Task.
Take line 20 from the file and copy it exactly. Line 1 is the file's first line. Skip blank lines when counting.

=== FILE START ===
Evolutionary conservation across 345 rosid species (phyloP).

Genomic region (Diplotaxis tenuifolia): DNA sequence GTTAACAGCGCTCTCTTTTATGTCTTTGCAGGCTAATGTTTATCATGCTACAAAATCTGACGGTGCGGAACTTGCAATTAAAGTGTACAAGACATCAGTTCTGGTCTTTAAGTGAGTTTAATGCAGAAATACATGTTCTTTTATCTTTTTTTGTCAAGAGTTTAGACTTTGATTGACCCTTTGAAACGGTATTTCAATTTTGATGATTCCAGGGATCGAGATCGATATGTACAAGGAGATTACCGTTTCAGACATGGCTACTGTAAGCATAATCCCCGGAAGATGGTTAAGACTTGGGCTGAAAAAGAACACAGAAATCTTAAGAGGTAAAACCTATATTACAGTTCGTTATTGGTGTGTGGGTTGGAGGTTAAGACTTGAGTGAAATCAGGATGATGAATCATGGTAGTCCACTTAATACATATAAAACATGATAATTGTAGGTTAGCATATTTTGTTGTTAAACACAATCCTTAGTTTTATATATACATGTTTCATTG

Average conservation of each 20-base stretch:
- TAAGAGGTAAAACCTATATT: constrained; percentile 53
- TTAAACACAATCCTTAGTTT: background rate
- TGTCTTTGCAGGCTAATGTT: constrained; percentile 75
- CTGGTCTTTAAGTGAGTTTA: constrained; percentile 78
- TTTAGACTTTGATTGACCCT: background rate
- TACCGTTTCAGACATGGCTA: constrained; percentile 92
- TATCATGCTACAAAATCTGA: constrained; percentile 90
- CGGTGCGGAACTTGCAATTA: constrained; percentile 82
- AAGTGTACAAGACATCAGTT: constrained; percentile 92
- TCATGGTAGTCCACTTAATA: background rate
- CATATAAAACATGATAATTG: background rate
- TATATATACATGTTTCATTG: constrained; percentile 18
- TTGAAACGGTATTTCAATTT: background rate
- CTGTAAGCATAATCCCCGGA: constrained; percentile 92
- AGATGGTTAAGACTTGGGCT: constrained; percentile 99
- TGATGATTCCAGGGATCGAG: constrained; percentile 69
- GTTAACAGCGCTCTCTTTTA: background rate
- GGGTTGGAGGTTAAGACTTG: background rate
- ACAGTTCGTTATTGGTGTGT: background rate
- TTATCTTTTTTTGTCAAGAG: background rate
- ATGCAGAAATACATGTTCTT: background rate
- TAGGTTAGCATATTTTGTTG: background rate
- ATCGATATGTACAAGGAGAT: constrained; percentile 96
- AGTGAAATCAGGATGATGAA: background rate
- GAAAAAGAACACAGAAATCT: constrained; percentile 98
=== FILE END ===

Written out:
- GTTAACAGCGCTCTCTTTTA: background rate